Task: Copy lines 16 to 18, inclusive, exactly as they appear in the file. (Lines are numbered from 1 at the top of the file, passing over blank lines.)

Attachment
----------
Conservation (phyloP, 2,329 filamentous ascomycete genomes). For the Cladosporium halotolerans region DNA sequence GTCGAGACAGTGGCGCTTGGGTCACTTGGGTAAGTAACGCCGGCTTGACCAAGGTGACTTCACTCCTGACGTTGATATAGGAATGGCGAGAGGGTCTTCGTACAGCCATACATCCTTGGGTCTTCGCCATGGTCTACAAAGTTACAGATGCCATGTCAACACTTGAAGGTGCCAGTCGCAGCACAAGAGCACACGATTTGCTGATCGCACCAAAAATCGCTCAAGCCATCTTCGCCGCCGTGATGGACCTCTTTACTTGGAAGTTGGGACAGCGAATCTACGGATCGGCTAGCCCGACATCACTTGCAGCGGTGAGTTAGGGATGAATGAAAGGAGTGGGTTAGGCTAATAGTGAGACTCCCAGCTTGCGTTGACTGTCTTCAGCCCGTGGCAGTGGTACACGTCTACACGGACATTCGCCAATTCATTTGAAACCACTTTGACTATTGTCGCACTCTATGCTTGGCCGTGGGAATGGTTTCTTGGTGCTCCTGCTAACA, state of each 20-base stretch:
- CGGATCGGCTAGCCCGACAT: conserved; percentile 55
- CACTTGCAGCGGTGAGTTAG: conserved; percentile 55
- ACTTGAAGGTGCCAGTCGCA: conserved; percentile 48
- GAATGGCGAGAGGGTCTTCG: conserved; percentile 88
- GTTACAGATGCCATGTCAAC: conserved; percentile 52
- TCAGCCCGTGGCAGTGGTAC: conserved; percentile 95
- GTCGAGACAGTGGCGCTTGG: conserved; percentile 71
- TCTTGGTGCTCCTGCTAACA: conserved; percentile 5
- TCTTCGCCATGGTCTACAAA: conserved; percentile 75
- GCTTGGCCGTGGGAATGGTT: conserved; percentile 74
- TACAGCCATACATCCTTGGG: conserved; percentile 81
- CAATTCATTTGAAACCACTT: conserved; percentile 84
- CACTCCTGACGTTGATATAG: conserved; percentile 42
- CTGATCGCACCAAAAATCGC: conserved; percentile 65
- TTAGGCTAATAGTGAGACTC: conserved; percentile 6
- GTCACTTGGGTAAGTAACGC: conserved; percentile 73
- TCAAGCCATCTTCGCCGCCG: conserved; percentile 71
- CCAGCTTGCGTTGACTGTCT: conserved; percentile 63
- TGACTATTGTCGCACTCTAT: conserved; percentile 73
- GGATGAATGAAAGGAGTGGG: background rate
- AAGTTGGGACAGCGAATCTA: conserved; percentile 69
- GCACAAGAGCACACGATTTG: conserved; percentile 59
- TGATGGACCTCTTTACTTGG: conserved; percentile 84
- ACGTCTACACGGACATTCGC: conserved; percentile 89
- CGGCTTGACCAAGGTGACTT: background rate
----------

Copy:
- TTAGGCTAATAGTGAGACTC: conserved; percentile 6
- GTCACTTGGGTAAGTAACGC: conserved; percentile 73
- TCAAGCCATCTTCGCCGCCG: conserved; percentile 71